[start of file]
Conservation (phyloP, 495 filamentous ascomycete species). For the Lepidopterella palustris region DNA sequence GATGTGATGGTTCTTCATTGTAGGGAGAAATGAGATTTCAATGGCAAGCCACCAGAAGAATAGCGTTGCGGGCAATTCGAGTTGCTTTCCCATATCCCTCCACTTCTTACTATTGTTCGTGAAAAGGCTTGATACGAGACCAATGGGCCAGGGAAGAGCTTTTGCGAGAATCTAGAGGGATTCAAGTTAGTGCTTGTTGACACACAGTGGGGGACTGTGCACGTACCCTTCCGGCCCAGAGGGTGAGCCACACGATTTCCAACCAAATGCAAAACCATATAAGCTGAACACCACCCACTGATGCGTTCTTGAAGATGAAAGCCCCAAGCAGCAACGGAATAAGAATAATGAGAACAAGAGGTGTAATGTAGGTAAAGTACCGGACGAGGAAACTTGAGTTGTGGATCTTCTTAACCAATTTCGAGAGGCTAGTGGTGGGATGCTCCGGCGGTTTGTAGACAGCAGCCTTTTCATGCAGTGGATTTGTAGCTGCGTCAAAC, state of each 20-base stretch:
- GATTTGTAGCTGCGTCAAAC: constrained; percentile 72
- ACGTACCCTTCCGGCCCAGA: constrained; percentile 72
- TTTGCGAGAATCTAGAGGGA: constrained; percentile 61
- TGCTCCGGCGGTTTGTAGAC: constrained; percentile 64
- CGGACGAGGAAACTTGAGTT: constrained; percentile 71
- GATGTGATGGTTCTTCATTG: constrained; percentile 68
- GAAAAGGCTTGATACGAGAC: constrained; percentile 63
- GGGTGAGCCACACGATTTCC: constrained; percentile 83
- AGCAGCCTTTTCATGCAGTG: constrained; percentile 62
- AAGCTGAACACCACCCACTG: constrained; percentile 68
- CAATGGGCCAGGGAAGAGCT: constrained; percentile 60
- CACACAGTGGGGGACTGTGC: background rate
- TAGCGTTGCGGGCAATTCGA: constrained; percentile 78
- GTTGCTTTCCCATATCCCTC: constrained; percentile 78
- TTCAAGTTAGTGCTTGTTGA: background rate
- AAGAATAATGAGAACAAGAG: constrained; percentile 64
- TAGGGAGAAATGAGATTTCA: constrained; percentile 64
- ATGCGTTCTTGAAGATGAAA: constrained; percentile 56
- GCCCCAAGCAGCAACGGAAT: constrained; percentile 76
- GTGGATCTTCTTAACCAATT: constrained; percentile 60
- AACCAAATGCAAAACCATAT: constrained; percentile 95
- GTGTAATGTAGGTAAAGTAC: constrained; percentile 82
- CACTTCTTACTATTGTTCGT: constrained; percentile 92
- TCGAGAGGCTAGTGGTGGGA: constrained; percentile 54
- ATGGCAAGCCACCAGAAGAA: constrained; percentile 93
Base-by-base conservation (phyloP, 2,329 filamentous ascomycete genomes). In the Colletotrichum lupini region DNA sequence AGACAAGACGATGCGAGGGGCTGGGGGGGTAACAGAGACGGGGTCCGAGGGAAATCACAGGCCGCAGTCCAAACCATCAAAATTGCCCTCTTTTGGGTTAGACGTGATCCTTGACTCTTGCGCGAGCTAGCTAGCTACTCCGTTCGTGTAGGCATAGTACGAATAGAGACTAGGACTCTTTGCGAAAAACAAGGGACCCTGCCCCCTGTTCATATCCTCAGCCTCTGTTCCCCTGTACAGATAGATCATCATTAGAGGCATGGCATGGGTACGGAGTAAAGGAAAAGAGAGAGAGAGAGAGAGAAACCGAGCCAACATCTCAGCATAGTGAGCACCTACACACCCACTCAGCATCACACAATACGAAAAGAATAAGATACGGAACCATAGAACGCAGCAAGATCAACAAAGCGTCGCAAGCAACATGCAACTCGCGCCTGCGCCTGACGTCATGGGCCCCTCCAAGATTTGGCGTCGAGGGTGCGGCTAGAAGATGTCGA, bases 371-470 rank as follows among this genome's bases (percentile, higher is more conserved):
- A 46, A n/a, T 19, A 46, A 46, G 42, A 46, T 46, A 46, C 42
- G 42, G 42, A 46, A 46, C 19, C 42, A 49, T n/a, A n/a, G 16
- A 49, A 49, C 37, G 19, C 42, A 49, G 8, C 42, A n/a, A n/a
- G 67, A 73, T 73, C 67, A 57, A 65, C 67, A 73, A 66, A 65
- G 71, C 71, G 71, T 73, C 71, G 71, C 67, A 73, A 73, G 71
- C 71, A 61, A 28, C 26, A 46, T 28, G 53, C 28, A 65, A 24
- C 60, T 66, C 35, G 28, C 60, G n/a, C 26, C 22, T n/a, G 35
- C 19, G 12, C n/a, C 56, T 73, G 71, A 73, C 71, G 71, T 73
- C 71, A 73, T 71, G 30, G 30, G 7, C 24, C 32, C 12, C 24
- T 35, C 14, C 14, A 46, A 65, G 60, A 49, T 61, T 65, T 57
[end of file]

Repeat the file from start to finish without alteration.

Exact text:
Conservation (phyloP, 495 filamentous ascomycete species). For the Lepidopterella palustris region DNA sequence GATGTGATGGTTCTTCATTGTAGGGAGAAATGAGATTTCAATGGCAAGCCACCAGAAGAATAGCGTTGCGGGCAATTCGAGTTGCTTTCCCATATCCCTCCACTTCTTACTATTGTTCGTGAAAAGGCTTGATACGAGACCAATGGGCCAGGGAAGAGCTTTTGCGAGAATCTAGAGGGATTCAAGTTAGTGCTTGTTGACACACAGTGGGGGACTGTGCACGTACCCTTCCGGCCCAGAGGGTGAGCCACACGATTTCCAACCAAATGCAAAACCATATAAGCTGAACACCACCCACTGATGCGTTCTTGAAGATGAAAGCCCCAAGCAGCAACGGAATAAGAATAATGAGAACAAGAGGTGTAATGTAGGTAAAGTACCGGACGAGGAAACTTGAGTTGTGGATCTTCTTAACCAATTTCGAGAGGCTAGTGGTGGGATGCTCCGGCGGTTTGTAGACAGCAGCCTTTTCATGCAGTGGATTTGTAGCTGCGTCAAAC, state of each 20-base stretch:
- GATTTGTAGCTGCGTCAAAC: constrained; percentile 72
- ACGTACCCTTCCGGCCCAGA: constrained; percentile 72
- TTTGCGAGAATCTAGAGGGA: constrained; percentile 61
- TGCTCCGGCGGTTTGTAGAC: constrained; percentile 64
- CGGACGAGGAAACTTGAGTT: constrained; percentile 71
- GATGTGATGGTTCTTCATTG: constrained; percentile 68
- GAAAAGGCTTGATACGAGAC: constrained; percentile 63
- GGGTGAGCCACACGATTTCC: constrained; percentile 83
- AGCAGCCTTTTCATGCAGTG: constrained; percentile 62
- AAGCTGAACACCACCCACTG: constrained; percentile 68
- CAATGGGCCAGGGAAGAGCT: constrained; percentile 60
- CACACAGTGGGGGACTGTGC: background rate
- TAGCGTTGCGGGCAATTCGA: constrained; percentile 78
- GTTGCTTTCCCATATCCCTC: constrained; percentile 78
- TTCAAGTTAGTGCTTGTTGA: background rate
- AAGAATAATGAGAACAAGAG: constrained; percentile 64
- TAGGGAGAAATGAGATTTCA: constrained; percentile 64
- ATGCGTTCTTGAAGATGAAA: constrained; percentile 56
- GCCCCAAGCAGCAACGGAAT: constrained; percentile 76
- GTGGATCTTCTTAACCAATT: constrained; percentile 60
- AACCAAATGCAAAACCATAT: constrained; percentile 95
- GTGTAATGTAGGTAAAGTAC: constrained; percentile 82
- CACTTCTTACTATTGTTCGT: constrained; percentile 92
- TCGAGAGGCTAGTGGTGGGA: constrained; percentile 54
- ATGGCAAGCCACCAGAAGAA: constrained; percentile 93
Base-by-base conservation (phyloP, 2,329 filamentous ascomycete genomes). In the Colletotrichum lupini region DNA sequence AGACAAGACGATGCGAGGGGCTGGGGGGGTAACAGAGACGGGGTCCGAGGGAAATCACAGGCCGCAGTCCAAACCATCAAAATTGCCCTCTTTTGGGTTAGACGTGATCCTTGACTCTTGCGCGAGCTAGCTAGCTACTCCGTTCGTGTAGGCATAGTACGAATAGAGACTAGGACTCTTTGCGAAAAACAAGGGACCCTGCCCCCTGTTCATATCCTCAGCCTCTGTTCCCCTGTACAGATAGATCATCATTAGAGGCATGGCATGGGTACGGAGTAAAGGAAAAGAGAGAGAGAGAGAGAGAAACCGAGCCAACATCTCAGCATAGTGAGCACCTACACACCCACTCAGCATCACACAATACGAAAAGAATAAGATACGGAACCATAGAACGCAGCAAGATCAACAAAGCGTCGCAAGCAACATGCAACTCGCGCCTGCGCCTGACGTCATGGGCCCCTCCAAGATTTGGCGTCGAGGGTGCGGCTAGAAGATGTCGA, bases 371-470 rank as follows among this genome's bases (percentile, higher is more conserved):
- A 46, A n/a, T 19, A 46, A 46, G 42, A 46, T 46, A 46, C 42
- G 42, G 42, A 46, A 46, C 19, C 42, A 49, T n/a, A n/a, G 16
- A 49, A 49, C 37, G 19, C 42, A 49, G 8, C 42, A n/a, A n/a
- G 67, A 73, T 73, C 67, A 57, A 65, C 67, A 73, A 66, A 65
- G 71, C 71, G 71, T 73, C 71, G 71, C 67, A 73, A 73, G 71
- C 71, A 61, A 28, C 26, A 46, T 28, G 53, C 28, A 65, A 24
- C 60, T 66, C 35, G 28, C 60, G n/a, C 26, C 22, T n/a, G 35
- C 19, G 12, C n/a, C 56, T 73, G 71, A 73, C 71, G 71, T 73
- C 71, A 73, T 71, G 30, G 30, G 7, C 24, C 32, C 12, C 24
- T 35, C 14, C 14, A 46, A 65, G 60, A 49, T 61, T 65, T 57